The Letter of the Law: Unpacking the History of Textualism
The Supreme Court's recent landmark decision on employment discrimination has many of us talking about statutory interpretation. But although Justice Neil Gorsuch's agreeance with the more liberal justices on the court came as a surprise to many of us, his textualist views did not. Justice Gorsuch has long been a proponent of the textualist approach, which has existed in one form or another for decades. And although it's never quite been mainstream, those who subscribe to it are often very devoted.
What Is Textualism, Exactly?
When interpreting a law, textualists consider only the actual words of a statute rather than thinking about legislative intent or policy arguments. In theory, textualist interpretation is content-neutral. It often focuses on dictionaries, grammar rules, and the "ordinary meaning" of words.
Justice Gorsuch's recent opinion on Title VII is an excellent example of this. Rather than analyzing whether the drafters of the 1964 Civil Rights Act meant to protect the LGBTQ+ community, Gorsuch focused on the words of the statute. The law prohibits discrimination "because of sex." It doesn't say "solely because of sex." Therefore, he concluded, it applies to discrimination based on sexual orientation or transgender identity - factors that are tied to a person's sex.
The Origins of Textualism
The idea of textualism in American law has existed for quite some time. In 1930, Justice Oliver Wendell Holmes wrote that there was "no warrant for seeking refined arguments to show that the statute does not mean what it says."
However, the term "textualism" didn't appear in Supreme Court jurisprudence until Youngstown Co. v. Sawyer in 1952. In his concurrence, Justice Robert Jackson argued against the rigidity of textualism, writing that he wished to "give to the enumerated powers the scope and elasticity afforded by what seems to be reasonable."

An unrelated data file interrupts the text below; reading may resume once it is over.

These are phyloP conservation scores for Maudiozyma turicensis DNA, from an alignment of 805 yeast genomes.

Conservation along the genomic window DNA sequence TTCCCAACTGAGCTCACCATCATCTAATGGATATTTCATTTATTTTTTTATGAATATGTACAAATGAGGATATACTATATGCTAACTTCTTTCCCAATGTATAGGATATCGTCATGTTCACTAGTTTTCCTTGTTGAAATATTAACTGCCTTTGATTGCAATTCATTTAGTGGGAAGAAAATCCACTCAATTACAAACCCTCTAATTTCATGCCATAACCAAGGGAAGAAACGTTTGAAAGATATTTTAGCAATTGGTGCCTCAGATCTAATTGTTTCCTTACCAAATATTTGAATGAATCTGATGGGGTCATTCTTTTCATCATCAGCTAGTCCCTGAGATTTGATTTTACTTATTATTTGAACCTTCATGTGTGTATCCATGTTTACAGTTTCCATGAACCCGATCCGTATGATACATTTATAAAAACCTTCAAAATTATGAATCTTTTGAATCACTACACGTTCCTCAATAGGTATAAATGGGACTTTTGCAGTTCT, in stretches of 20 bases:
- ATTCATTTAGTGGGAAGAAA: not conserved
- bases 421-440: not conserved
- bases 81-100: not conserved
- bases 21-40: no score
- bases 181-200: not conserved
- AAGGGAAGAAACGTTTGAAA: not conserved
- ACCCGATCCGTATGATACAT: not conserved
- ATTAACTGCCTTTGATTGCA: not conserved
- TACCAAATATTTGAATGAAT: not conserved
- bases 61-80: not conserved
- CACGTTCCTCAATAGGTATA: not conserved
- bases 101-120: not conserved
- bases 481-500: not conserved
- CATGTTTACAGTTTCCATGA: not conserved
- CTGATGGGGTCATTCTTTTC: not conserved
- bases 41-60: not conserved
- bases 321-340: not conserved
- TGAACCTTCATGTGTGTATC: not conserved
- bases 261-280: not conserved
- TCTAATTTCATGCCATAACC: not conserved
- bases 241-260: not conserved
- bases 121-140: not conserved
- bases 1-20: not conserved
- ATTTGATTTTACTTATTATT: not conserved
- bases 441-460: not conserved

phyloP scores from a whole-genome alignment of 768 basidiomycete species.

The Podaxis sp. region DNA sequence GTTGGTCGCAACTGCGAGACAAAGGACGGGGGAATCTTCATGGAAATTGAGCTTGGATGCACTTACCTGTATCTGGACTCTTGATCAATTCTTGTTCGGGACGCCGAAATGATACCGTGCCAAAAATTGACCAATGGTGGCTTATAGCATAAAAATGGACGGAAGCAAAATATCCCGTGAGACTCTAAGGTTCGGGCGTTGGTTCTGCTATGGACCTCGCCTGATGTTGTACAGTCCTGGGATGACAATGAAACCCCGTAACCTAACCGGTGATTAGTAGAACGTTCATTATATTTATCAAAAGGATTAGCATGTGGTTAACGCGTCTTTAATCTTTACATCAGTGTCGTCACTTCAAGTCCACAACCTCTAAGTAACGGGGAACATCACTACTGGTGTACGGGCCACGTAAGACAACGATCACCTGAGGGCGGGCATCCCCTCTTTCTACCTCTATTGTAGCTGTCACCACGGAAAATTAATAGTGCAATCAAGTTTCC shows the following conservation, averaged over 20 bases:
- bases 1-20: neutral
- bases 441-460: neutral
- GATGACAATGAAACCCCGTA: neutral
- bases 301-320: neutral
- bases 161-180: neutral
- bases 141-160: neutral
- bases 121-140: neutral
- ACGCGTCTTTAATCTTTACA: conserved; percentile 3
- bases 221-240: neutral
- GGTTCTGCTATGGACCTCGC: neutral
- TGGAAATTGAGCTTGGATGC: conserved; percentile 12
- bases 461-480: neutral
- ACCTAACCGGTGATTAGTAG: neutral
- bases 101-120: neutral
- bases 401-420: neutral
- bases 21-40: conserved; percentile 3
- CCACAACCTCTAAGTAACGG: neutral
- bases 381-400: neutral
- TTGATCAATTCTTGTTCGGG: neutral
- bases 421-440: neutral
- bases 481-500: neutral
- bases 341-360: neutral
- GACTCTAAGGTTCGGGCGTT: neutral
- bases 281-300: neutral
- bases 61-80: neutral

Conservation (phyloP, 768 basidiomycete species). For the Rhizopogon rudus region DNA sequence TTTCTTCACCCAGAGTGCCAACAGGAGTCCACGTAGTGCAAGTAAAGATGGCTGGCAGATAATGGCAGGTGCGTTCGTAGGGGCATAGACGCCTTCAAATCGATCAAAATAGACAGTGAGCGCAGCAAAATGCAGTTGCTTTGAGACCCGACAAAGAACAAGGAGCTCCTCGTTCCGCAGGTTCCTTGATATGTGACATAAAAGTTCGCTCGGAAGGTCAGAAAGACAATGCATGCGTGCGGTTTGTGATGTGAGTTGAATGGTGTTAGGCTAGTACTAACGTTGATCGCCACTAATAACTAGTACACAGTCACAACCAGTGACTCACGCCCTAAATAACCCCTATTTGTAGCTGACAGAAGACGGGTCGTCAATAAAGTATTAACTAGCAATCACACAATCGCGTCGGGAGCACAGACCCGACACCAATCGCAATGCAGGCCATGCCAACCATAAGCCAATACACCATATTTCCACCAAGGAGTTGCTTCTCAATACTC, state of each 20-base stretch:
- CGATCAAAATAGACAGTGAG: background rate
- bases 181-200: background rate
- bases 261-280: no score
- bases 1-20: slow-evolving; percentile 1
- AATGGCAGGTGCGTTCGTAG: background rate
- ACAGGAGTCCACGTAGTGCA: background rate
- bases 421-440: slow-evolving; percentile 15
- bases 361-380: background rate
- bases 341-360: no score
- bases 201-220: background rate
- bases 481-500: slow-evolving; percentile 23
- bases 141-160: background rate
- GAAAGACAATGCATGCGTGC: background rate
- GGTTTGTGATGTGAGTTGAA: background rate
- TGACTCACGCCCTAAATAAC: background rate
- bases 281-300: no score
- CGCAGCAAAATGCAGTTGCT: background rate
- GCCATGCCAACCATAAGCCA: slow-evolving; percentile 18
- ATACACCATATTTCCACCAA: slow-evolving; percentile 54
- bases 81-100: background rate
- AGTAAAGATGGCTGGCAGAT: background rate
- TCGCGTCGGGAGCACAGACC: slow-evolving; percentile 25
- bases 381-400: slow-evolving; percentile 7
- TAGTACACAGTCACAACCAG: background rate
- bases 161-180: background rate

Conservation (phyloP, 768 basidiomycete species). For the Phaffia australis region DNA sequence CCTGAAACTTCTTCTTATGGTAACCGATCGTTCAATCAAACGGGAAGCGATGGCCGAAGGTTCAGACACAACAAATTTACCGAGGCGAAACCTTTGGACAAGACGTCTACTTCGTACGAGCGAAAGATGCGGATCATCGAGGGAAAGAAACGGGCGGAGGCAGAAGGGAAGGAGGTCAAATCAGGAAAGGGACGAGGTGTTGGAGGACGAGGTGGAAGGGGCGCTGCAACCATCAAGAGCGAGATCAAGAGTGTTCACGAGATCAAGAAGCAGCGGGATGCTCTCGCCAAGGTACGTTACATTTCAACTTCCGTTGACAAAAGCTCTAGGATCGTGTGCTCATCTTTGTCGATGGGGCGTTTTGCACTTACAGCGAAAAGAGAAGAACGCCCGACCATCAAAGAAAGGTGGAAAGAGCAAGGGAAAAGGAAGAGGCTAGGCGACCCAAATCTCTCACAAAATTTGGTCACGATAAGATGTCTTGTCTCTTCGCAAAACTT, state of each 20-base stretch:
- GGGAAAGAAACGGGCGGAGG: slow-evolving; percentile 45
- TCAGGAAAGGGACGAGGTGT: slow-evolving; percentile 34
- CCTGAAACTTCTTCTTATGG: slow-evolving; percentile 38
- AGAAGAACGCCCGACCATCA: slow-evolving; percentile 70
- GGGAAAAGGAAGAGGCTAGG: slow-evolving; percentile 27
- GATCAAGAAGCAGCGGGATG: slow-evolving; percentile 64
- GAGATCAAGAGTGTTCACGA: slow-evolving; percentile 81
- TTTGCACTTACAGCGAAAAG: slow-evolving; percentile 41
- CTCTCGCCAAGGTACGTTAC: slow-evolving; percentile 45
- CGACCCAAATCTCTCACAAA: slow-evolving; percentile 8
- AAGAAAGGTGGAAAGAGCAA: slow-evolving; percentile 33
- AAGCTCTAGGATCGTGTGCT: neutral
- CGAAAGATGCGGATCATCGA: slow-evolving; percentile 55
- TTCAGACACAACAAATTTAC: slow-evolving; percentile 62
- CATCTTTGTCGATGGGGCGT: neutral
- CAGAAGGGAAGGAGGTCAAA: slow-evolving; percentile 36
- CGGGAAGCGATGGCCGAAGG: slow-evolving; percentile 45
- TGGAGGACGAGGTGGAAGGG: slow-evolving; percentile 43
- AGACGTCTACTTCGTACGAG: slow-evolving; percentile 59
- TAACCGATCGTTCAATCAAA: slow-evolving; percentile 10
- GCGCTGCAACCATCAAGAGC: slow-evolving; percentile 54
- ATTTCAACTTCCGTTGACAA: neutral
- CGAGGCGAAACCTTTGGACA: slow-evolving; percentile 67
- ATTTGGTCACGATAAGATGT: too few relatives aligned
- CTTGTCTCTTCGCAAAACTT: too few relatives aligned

The textualist approach has evolved over the years, generally focusing on judges being interpreters of the law and not creators of law.
Although only a few judges hold themselves out as strict textualists, many begin their statutory analysis with the text. Justice Ruth Bader Ginsburg, along with Justice Stephen Breyer, tends to focus on four elements of interpretation, in this order: text, structure, purpose, and legislative history.
In the 2015 Antonin Scalia Lecture Series at Harvard, Justice Elena Kagan went even further and famously declared, "we're all textualists now."
Speaking of Justice Scalia, the subject of textualism rarely comes up without the late justice's name close behind. Before his time on the Supreme Court, the reigning method of interpretation was examining legislative intent. Justice Scalia, however, argued that the court's job was to follow what the law says - no more, no less.
"We are governed by laws, not by the intentions of legislators." - Justice Antonin Scalia, Conroy v. Aniskoff (1993)
Justice Scalia's views had a tremendous influence on American jurisprudence, but it seems they never quite caught on with federal judges in general. Justice Gorsuch is arguably the most notable rigorous textualist on the Supreme Court since Scalia. However, legal scholars place several others on a textualist "spectrum," including former Justice Anthony Kennedy, current Justices Samuel Alito and Clarence Thomas, and Chief Justice John Roberts.
As the Bostock opinion will undoubtedly have a ripple effect across the federal circuits, we might see more judges using this precedent to justify a textualist approach. After all, who wants, as Justice Gorsuch puts it, a "canon of donut holes?"
- Gorsuch Proves His Textualist Chops During First Oral Arguments (FindLaw's Supreme Court)
- Study: Scalia in the Casebooks (FindLaw's Supreme Court)
- Legal Writing Tips From Gorsuch's Opinions (FindLaw's Greedy Associates)
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